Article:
Last Friday we went to Monte Albán, "the second-largest ceremonial site in Mesoamerica." It's located on a levelled-off mountaintop about 1,940 m (6,400 ft) above sea level and about 400 m (1,300 ft) above the floor of the valley in which Oaxaca is located. The sky there is so blue, the air is so fresh, and the sun is so hot.
Monte Alban is an enigmatic place. Conventional archaeological theory is at a loss to explain why this particular site was chosen; it is upon a tall, steeply walled plateau, it has no source of water, it was never used as a habitation center, and there is no evidence of it ever being used for strategic or military purposes. Furthermore, it was extremely difficult to construct; the building rocks were laboriously carried from the valley far below, the builders were small people (averaging only 5 feet tall), they had no metal stone-cutting tools, and they had not discovered the transportation capacities of the wheel. Yet, given all this, the site still became the second largest ceremonial center in Mesoamerica. How are we to explain this immense human endeavor? Archaeologists may respond that the great structures represent a social and religious momentum, an architectural elaboration of the earlier sacred use of the site. But then, how are we to account for that early sacred use?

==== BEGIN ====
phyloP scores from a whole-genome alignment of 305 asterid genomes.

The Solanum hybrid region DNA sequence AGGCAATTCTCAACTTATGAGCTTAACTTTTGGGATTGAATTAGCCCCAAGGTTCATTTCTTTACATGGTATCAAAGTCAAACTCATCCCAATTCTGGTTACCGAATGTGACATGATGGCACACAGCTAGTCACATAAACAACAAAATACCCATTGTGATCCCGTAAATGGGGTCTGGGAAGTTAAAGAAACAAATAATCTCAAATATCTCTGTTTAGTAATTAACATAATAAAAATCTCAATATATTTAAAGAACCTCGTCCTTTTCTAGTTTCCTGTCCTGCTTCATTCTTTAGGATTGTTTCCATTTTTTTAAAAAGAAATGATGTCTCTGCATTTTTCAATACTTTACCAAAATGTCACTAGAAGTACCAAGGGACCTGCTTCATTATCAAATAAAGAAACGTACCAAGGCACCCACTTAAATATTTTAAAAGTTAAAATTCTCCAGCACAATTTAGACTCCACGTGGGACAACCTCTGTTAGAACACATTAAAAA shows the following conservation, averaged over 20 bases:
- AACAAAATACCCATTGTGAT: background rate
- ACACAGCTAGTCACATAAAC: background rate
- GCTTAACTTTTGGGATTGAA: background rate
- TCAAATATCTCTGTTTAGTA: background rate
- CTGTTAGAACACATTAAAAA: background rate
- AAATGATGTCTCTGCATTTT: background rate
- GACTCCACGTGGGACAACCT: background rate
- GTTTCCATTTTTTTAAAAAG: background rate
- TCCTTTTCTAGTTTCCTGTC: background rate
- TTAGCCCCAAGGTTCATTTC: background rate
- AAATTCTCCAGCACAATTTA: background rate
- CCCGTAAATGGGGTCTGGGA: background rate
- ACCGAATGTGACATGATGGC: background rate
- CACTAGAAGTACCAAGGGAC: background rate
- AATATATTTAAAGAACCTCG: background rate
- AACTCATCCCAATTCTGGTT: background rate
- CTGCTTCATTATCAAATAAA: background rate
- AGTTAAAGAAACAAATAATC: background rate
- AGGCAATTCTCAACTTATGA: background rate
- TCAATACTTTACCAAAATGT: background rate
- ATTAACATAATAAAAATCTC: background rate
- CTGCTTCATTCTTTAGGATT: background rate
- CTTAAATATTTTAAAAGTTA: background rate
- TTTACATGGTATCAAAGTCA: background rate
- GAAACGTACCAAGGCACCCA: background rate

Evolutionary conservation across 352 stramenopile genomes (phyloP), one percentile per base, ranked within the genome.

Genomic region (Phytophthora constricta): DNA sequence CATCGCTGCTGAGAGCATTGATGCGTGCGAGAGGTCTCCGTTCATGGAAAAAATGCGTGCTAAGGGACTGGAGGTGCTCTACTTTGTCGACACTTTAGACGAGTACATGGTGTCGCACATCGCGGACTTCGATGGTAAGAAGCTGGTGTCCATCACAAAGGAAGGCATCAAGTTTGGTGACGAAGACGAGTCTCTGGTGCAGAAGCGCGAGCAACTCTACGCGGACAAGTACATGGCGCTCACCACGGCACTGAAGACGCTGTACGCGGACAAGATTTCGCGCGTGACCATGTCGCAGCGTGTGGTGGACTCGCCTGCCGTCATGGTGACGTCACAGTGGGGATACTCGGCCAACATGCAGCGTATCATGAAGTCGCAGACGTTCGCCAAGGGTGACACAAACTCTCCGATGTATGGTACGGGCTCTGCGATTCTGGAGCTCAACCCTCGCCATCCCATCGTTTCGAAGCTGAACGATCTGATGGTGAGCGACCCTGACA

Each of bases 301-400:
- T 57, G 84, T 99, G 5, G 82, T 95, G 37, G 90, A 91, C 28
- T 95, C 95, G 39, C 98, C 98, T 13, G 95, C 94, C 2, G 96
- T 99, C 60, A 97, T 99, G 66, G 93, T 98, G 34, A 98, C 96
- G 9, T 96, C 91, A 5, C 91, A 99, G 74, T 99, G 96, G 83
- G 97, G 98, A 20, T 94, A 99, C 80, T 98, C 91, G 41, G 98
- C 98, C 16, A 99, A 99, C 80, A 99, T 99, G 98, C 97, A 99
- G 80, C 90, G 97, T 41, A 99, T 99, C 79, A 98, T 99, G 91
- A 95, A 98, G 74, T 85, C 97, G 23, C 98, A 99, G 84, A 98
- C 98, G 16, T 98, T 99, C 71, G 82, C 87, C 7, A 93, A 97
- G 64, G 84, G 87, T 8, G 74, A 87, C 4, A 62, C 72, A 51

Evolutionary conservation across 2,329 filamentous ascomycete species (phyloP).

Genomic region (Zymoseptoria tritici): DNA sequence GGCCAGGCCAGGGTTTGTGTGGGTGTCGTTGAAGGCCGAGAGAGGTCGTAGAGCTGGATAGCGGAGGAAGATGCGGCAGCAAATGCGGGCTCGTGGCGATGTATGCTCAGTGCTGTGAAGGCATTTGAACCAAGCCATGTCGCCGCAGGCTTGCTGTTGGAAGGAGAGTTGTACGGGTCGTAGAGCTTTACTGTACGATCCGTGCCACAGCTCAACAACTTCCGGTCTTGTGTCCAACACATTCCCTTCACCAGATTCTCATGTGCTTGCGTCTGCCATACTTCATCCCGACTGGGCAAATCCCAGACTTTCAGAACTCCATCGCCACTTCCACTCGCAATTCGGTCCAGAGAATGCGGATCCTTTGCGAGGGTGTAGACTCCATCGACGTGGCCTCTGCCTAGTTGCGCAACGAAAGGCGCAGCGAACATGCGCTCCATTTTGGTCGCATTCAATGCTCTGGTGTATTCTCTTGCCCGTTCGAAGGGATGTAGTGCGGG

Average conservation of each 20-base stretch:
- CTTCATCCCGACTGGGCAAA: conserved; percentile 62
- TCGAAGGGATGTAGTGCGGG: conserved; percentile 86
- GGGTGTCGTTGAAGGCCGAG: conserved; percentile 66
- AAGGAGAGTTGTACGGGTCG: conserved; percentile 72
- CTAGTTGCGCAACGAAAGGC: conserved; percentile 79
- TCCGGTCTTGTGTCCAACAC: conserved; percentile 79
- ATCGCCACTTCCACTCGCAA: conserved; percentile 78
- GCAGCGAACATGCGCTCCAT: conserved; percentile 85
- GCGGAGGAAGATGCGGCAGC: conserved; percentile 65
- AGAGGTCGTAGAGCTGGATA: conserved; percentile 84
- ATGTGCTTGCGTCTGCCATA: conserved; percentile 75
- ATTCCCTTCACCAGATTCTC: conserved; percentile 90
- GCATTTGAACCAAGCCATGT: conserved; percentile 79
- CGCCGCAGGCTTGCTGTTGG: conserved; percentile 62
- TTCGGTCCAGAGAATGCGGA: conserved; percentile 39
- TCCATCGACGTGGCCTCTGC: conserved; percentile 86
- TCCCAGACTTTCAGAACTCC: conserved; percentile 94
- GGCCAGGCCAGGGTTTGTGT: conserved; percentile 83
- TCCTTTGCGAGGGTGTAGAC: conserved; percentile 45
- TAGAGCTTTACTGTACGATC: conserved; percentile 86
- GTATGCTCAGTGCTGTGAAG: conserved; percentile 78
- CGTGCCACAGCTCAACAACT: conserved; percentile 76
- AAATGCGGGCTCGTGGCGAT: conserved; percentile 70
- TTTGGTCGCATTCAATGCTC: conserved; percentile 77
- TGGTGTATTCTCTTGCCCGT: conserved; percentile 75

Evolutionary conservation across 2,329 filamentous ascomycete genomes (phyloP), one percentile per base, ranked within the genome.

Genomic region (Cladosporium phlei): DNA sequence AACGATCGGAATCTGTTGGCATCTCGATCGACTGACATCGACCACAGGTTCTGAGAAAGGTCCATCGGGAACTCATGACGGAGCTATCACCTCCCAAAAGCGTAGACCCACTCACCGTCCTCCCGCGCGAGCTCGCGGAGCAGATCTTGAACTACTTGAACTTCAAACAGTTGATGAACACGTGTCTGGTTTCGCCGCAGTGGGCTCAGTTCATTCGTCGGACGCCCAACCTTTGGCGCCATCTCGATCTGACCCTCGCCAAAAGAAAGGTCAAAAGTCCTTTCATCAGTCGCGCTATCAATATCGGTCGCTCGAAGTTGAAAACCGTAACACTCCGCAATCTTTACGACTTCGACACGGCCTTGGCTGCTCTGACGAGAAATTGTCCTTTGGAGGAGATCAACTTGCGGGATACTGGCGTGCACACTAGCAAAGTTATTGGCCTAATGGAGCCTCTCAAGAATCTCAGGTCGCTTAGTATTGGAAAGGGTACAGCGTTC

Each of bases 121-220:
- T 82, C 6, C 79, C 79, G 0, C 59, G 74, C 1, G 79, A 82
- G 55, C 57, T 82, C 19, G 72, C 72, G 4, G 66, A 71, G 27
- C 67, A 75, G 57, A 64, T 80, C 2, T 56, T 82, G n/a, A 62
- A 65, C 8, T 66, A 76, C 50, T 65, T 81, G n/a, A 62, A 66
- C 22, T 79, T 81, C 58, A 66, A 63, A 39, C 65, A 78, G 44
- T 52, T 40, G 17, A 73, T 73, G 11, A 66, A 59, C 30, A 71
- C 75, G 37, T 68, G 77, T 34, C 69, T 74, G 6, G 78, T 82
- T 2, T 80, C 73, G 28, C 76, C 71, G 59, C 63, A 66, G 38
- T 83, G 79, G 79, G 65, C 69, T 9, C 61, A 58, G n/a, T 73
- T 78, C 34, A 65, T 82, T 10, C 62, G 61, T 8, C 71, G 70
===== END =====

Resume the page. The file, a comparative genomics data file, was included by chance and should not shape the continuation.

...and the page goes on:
On Saturday we went to Hierve el Agua. It's another magical place in Oaxaca. That story, coming soon.